World LNG imports rose by 8% in 2018 (+23Mt year on year), reaching 310 Mt by year-end.  The bulk of the increase was concentrated in three countries: China (+16 Mt), South Korea (+6.6 Mt) and India (+3.4 Mt ). The reasons for this trend were coal-to-gas substitution in China, unusually high temperatures and lower nuclear energy production in South Korea.

Fig 1: Variations in the level of imports (net of re-exports)

In other regions of the world, imports were down, especially in the Middle East (-2.5 Mt) and Africa, mainly in  Egypt (-3.7 Mt/yr). In Europe, the growth of net LNG imports was curbed by a rally in reload activity this year, totaling 4.5Mt of LNG (3.5 times the 2017 figure), including 2 Mt in France.

  • LNG exports

On the supply side, Australia (+12Mt), the United States (+7Mt) and Russia (+5Mt) contributed the bulk of growth in 2018, mainly because projects in the U.S. and Australia were ramping up. Another reason is the startup of new units such as Wheatstone LNG (Train 2) and  Ichthys LNG (Trains 1 & 2) in Australia, Dominion Cove Point (Train 1) in the U.S. and Yamal LNG (Trains 1 & 2) in Russia.

Moreover, the rise in output (+ 2.5Mt) at the LNG terminal in Trinidad and Tobago should be duly noted. This turnaround in production, which had been declining since 2014, was due to the startup of production at Juniper Field.

In Asia and Africa, however, LNG exports from Malaysia, Papua New Guinea and Algeria have declined as a result of maintenance shutdowns.

Fig 2.: Trend in supply for 2018

  • The LNG price

Several factors influenced the LNG price trend in 2018. During the first nine months, the LNG market was tight due to strong Asian demand and a lower-than-expected global supply. The LNG spot prices in Northeast Asia neared the $11.5/MBtu mark in September. This stepped up the pace of re-exports from Europe, given the favorable price spread ($4/MBtu in June). The rise in the LNG price was also sustained by that of the coal price (+12%) and crude price (+40% for the same period), knowing that the oil price influences a large proportion of long-term contracts.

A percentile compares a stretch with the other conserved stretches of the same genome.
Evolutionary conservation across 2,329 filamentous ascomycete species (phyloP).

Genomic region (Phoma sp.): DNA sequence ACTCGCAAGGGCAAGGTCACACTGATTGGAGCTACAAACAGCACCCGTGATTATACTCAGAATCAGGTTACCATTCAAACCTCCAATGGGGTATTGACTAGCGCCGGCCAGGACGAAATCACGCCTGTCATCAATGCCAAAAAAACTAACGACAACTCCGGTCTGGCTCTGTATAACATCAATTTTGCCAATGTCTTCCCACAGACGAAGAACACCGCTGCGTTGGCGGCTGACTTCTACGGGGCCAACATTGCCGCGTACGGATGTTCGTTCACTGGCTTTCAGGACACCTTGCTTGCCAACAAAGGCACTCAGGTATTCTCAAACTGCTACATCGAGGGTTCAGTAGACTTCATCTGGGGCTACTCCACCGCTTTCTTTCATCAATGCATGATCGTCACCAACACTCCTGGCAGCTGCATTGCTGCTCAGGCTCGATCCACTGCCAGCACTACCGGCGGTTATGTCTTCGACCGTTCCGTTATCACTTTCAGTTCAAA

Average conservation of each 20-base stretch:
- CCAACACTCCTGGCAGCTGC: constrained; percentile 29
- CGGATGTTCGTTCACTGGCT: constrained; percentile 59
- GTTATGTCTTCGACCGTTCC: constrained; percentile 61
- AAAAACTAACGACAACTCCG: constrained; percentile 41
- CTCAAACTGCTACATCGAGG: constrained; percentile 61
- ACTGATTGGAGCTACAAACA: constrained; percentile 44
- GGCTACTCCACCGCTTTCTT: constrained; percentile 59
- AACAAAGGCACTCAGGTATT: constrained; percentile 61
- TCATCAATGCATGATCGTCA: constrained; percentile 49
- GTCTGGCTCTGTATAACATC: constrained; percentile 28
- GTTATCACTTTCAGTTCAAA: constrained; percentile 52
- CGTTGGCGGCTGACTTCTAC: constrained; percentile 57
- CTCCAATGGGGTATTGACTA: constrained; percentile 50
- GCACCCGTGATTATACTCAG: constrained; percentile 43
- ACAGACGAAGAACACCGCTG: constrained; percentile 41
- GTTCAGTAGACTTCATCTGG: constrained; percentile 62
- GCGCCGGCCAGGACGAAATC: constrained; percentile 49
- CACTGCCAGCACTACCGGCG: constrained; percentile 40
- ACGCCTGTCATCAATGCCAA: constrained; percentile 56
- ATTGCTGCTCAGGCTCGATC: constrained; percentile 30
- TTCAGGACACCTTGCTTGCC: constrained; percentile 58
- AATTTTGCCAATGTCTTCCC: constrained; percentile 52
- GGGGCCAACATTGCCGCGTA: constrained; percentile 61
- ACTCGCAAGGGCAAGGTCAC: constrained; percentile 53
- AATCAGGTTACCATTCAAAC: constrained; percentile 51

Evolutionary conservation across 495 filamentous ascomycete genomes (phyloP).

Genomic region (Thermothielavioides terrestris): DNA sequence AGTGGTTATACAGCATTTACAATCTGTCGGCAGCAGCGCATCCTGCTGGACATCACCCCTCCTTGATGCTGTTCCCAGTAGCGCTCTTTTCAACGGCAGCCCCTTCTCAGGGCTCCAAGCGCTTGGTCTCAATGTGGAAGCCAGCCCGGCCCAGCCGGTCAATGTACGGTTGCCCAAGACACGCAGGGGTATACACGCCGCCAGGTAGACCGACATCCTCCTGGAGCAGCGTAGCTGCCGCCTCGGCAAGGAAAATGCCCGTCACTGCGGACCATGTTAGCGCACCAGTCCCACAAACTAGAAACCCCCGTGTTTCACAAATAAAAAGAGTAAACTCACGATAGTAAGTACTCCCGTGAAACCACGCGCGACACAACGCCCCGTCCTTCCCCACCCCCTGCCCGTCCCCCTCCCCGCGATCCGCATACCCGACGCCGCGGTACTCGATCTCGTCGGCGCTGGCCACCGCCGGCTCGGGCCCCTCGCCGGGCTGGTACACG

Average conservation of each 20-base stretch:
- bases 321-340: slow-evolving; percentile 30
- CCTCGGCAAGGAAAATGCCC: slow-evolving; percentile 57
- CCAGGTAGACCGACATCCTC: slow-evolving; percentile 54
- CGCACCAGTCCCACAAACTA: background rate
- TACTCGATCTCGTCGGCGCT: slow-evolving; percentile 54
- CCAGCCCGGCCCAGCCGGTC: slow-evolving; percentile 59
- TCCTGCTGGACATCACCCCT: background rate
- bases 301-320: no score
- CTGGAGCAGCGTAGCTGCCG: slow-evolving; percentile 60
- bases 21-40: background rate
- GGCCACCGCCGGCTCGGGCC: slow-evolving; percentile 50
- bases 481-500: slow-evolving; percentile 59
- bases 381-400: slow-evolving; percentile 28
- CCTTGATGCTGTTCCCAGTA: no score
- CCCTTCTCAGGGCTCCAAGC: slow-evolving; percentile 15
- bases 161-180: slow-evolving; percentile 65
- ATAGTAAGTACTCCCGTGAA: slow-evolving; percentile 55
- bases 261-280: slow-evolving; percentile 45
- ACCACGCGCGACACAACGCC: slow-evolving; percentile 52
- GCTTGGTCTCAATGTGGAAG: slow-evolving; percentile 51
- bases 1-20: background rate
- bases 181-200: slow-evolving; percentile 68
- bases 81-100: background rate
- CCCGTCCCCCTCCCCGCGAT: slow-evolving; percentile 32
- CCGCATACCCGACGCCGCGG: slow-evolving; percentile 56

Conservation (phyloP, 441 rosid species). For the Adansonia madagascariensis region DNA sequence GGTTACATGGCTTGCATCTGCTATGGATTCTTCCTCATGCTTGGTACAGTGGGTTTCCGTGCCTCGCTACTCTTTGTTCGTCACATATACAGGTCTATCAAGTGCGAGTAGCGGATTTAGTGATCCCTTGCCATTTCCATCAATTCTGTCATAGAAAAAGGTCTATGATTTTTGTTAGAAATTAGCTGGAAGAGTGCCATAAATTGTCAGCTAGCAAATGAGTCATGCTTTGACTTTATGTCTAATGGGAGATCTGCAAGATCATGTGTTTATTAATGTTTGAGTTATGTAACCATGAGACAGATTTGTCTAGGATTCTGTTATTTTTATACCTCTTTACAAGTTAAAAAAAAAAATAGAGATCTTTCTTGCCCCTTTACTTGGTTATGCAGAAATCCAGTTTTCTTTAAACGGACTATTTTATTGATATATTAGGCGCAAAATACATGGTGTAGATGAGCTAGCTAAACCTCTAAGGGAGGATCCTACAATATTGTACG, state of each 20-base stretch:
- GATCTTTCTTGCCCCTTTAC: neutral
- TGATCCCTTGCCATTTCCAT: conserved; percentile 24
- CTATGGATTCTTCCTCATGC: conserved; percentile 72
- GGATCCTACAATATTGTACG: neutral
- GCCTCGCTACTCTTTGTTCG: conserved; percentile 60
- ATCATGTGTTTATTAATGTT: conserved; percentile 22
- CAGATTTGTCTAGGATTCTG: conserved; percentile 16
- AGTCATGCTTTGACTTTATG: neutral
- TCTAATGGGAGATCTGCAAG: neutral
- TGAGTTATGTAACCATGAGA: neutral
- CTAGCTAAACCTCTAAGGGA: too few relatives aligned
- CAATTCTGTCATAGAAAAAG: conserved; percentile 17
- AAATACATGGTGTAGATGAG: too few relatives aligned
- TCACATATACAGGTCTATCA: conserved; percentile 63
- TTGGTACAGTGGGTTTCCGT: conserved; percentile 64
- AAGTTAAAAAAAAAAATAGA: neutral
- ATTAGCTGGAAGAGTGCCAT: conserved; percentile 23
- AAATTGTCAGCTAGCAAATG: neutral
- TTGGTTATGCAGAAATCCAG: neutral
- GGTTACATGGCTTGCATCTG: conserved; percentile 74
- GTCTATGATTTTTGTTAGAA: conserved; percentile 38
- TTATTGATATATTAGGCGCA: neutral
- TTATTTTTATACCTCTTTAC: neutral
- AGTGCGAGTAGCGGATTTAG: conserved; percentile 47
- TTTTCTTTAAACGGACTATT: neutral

In the last quarter of 2018, the spot price in Northeast Asia fell by 25% to about $9/Mbtu, reflecting the downtrend in the oil price. The substantial decrease in the LNG price was also due to higher-than-average winter temperatures that curbed demand in Asia, thus helping to relieve pressure on the LNG market.

In 2019, world liquefaction capacity should gain 35 Mt, thanks in particular to the new units in the United States. It is likely that these additional volumes will relieve pressure and help create a buyers’ market. The relatively low level of futures prices lends credence to this scenario, at least for now.


[1] 2019 prices are based on historic prices and futures quotation, so they are not forecasts, but anticipated prices subject to variations due to economic, climate-related or geopolitical factors.

By Guy Maisonnier – Senior Economist – IFPEN

Constancio Silva – Senior Economist – Cedigaz

Amit Singh Rao – Junior Economist – Cedigaz


Cedigaz (International Center for Natural Gas Information) is an international association with members all over the world, created in 1961 by a group of international gas companies and IFP Energies nouvelles (IFPEN). Dedicated to natural gas information, CEDIGAZ collects and analyses worldwide economic information on natural gas, LNG and unconventional gas in an exhaustive and critical way.